California isn’t the only state that’s contemplated the possibility of interstate marijuana commerce in recent years.
Oregon and Washington State have also passed laws allowing officials to enter into cross-border cannabis trade agreements with other states, although those state laws both require some form of federal reform or guidance to proceed.
Adam Smith, founder of the nonprofit Alliance for Sensible Markets, told Marijuana Moment that they “applaud and appreciate Governor Newsom’s effort to meet the requirements of the CA law to move forward towards state-regulated commerce between legal markets.”
“Fixing the economics of legal cannabis is imperative to saving thousands of small farms and businesses and moving millions of patients and consumers into safe, regulated, and cost-competitive markets,” he said. “And while we deeply disagree with both the methods and legal analysis in the AG’s opinion, the CA law, like the OR/WA laws, provide a direct path to commerce via an indication of tolerance from the US DOJ. We call on the three west coast governors to seek that tolerant guidance now.”
Matthew Lee, general counsel to DCC, previously discussed the issue during a webinar hosted by the Alliance for Sensible Markets, at which he made the case that the there is already an interstate cannabis market that’s been effectively established in the U.S. But so far it’s been unregulated, forcing operators to make the choice between staying legal—but keeping products within a single market—or engaging in illicit activity by selling across state lines.
On a separate but related legal question, a federal circuit court ruling in Maine last year affirmed a lower court’s ruling that state marijuana laws with residency requirements for cannabis businesses violate the U.S. Commerce Clause, part of the Constitution meant to prevent states from enforcing policies that unduly restrict interstate commerce.
Also last year, an Oregon marijuana business filed a lawsuit in another federal court, declaring that the state’s current ban on cannabis exports and imports to and from other states violates the Constitution.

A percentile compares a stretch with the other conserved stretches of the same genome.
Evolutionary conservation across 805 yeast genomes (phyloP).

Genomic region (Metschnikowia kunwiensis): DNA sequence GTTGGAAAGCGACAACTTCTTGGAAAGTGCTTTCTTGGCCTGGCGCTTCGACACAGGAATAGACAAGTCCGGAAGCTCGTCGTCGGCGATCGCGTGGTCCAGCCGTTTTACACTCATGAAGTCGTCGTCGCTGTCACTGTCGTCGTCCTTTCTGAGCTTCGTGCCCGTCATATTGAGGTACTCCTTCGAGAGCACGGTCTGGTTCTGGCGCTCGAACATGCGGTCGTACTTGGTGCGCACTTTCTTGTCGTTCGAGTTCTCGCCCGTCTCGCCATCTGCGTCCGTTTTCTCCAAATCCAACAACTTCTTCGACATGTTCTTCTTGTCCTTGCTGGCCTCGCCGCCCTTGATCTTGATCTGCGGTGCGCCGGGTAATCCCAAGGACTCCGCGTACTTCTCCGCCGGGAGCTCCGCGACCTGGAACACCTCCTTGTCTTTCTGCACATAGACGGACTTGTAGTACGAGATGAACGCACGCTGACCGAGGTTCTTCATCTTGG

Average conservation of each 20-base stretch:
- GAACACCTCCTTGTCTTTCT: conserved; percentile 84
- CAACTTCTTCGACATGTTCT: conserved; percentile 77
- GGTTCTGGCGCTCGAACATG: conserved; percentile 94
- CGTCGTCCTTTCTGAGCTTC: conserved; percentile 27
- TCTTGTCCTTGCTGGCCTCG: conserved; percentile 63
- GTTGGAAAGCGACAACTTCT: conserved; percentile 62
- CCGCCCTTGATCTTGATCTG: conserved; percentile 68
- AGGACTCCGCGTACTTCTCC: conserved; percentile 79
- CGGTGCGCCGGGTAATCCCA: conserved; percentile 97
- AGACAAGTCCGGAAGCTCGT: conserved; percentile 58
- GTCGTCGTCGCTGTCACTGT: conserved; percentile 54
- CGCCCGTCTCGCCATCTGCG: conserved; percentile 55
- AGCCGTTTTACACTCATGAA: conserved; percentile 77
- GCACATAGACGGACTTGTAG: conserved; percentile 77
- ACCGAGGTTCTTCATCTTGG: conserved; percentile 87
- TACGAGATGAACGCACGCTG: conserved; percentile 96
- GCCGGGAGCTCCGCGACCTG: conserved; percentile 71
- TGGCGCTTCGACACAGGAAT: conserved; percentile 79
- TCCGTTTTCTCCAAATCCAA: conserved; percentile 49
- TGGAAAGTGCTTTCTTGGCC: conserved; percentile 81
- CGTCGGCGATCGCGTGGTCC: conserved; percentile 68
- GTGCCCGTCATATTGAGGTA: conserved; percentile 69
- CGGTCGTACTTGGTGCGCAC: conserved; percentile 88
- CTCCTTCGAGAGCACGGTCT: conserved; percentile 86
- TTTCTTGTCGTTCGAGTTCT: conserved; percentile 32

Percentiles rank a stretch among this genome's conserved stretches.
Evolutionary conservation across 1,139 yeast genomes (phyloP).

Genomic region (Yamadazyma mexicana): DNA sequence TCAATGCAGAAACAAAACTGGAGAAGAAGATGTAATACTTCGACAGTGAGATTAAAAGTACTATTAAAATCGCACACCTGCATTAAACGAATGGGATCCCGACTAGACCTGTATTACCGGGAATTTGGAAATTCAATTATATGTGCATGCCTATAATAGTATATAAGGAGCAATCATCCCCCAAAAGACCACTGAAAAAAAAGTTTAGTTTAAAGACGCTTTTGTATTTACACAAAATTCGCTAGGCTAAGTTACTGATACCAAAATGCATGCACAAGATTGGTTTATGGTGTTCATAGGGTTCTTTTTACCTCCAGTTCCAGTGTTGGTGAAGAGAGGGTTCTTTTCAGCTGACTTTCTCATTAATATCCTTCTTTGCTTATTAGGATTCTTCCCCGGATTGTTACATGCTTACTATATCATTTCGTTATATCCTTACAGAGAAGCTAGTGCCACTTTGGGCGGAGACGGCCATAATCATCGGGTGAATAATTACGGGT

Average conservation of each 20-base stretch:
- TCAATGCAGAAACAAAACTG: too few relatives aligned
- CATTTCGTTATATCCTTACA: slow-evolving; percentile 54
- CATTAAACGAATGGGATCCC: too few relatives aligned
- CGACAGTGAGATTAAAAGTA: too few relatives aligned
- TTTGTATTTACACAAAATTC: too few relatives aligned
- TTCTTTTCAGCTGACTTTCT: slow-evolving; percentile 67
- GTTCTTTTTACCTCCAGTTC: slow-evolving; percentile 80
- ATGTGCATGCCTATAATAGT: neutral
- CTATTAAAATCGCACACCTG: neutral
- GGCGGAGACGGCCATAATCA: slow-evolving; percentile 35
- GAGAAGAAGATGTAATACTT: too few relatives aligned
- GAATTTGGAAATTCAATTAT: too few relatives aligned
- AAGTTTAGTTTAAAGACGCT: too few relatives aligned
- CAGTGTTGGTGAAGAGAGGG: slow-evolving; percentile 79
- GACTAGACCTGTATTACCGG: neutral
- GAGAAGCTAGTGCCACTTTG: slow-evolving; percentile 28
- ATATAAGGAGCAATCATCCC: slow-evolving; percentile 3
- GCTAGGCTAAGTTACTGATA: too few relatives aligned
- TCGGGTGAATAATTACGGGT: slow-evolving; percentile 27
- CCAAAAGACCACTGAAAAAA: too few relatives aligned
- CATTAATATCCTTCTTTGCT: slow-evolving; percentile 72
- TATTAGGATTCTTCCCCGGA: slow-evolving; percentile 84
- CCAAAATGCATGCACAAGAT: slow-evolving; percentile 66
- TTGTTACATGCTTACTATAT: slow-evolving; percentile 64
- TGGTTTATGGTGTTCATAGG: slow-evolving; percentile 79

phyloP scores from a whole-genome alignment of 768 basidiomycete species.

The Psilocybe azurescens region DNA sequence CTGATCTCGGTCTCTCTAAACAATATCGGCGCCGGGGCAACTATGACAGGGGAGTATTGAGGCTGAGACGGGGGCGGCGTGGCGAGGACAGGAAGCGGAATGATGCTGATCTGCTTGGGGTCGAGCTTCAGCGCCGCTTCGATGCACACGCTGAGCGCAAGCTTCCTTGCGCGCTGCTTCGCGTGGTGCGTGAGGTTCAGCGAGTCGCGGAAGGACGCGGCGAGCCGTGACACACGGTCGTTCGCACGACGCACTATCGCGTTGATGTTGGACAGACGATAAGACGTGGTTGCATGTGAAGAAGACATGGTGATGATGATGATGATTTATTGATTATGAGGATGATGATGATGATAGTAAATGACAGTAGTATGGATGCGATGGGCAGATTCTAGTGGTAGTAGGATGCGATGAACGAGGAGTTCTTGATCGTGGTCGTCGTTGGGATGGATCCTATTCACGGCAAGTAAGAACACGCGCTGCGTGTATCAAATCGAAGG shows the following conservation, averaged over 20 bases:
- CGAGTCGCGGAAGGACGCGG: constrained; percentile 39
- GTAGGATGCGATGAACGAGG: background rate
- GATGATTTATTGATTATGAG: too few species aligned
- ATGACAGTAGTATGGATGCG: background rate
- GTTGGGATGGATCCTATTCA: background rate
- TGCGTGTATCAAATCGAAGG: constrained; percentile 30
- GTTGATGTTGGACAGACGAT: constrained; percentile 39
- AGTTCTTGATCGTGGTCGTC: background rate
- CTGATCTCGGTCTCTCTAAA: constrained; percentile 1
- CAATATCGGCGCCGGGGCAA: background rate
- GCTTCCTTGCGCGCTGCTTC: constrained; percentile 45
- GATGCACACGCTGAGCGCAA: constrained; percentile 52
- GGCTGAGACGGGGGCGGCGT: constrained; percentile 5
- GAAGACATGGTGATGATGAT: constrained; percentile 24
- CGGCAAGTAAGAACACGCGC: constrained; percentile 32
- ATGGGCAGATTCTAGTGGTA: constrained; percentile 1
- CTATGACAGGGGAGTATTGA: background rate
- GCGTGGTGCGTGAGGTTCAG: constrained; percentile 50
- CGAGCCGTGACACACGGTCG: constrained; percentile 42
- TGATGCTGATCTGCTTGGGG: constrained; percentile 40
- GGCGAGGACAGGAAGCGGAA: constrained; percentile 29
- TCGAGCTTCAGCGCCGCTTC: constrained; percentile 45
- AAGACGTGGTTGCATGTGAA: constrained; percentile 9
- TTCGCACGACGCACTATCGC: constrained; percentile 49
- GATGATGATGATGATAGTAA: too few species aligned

Other states where cannabis is legal have considered passing similar legislation to allow cross-border trade. New Jersey’s Senate president introduced an interstate marijuana commerce bill last year. And a legislative committee in Maine rejected similar legislation, but the chair said the matter could be revisited through another vehicle.
While the federal government hasn’t weighed in on state-sanctioned interstate marijuana commerce, U.S. Attorney General Merrick Garland said earlier this year that the Justice Department is “still working on a marijuana policy.”
To that end, the U.S. Department of Health and Human Services (HHS) has recommended moving marijuana from Schedule I to Schedule III of the CSA, and the Drug Enforcement Administration (DEA) is in the process of completing its review before making a final determination.
Moving cannabis to Schedule III could have a wide range of policy impacts, but it’s unclear what, if anything, it would mean for the possibility of interstate cannabis commerce given that marijuana would remain federally illegal even if it’s reclassified as such. (Full Story)